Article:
With this approach, you can search for:

  1. Exact duplicates to an image;
  2. Near duplicates to an image, and;
  3. Images that appear in a specific scene, or share attributes with the provided image, and more.

The former two attributes can be used to check whether you already have images similar to a specific one in a dataset, and how many. The final attribute enables you to search a dataset by attributes in an image.

Our search engine will be powered by “vectors”, or “embeddings”. Embeddings are “semantic” representations of an image, text, or other data. Embeddings are calculated by a machine learning model that has been trained on a wide range of data.

Embeddings are “semantic” because they encode different features in an image, an attribute which enables comparing two embeddings to find the similarity of images. Similarity comparison is the backbone of image search, the application we are focusing on in this article.

For our search engine, we will use CLIP embeddings. CLIP was trained on over 100 million images, and performs well for a range of image search use cases.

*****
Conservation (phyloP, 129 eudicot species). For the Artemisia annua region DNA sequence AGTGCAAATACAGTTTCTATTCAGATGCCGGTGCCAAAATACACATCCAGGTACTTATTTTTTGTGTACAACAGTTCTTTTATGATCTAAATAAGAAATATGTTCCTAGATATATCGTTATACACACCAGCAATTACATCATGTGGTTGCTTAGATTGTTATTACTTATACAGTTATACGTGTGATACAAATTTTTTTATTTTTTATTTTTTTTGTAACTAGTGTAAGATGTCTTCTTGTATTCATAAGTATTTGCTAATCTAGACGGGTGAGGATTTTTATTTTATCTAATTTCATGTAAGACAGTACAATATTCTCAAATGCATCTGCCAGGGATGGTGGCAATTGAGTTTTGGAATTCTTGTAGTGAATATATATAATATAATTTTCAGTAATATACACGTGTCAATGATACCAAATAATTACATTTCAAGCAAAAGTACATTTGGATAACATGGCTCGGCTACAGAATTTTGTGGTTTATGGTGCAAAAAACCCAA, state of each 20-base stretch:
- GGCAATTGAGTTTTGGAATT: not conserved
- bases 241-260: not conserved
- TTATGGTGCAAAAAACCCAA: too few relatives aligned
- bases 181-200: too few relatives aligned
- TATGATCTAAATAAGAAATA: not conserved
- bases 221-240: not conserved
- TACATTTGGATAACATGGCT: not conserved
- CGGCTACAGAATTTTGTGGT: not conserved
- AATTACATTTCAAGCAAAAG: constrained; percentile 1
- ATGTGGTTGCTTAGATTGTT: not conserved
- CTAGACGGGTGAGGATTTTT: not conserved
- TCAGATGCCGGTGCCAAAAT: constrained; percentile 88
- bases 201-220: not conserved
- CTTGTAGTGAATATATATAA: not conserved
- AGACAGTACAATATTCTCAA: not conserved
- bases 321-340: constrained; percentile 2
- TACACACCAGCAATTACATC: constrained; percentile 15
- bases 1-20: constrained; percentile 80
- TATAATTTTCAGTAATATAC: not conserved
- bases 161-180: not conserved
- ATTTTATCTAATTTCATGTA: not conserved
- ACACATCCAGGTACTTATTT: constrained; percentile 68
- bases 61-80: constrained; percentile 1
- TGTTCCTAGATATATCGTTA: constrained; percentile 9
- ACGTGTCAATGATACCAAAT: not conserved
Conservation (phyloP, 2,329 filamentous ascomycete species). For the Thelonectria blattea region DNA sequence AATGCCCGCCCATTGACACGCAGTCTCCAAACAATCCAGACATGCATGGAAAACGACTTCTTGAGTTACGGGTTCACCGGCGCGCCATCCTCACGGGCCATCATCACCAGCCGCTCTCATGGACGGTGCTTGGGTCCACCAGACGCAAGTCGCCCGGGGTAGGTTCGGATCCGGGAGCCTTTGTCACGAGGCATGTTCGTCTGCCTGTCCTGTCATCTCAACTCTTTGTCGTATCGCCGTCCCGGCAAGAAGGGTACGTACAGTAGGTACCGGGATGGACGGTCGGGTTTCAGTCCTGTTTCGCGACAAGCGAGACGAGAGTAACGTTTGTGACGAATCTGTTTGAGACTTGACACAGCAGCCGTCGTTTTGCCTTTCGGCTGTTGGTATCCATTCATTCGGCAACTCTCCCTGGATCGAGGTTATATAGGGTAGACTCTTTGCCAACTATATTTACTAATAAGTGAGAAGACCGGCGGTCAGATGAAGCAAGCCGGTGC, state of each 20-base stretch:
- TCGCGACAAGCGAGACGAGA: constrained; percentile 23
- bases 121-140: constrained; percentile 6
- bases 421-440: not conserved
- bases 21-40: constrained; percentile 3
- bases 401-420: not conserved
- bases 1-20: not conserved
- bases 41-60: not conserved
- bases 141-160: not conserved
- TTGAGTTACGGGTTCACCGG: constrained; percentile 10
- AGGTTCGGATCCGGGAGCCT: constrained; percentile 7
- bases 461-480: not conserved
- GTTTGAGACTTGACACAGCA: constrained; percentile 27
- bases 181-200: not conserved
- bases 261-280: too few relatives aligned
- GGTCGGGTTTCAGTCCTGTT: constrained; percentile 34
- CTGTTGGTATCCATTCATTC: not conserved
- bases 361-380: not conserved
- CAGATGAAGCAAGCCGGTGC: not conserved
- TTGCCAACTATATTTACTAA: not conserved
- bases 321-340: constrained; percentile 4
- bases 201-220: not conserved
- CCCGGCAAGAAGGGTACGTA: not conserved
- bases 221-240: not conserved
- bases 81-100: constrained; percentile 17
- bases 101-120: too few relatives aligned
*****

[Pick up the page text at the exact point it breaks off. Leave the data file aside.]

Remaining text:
Now that we have discussed how our search engine will work, let’s start building the system!

You can use any folder of images for your search engine. For this guide, we’ll use a the COCO 128 dataset on Roboflow Universe. COCO 128 contains a range of different objects, which makes it a good dataset to illustrate the search tool we are going to build.

Step #1: Install Dependencies

First, we need to calculate CLIP vectors for all the images we want to include in our dataset. To do so, we can use Roboflow Inference. Inference is an open-source, production-ready system you can use for deploying computer vision models, including CLIP.

To install Inference on your machine, refer to the official Inference installation instructions. Inference supports installation via pip and Docker.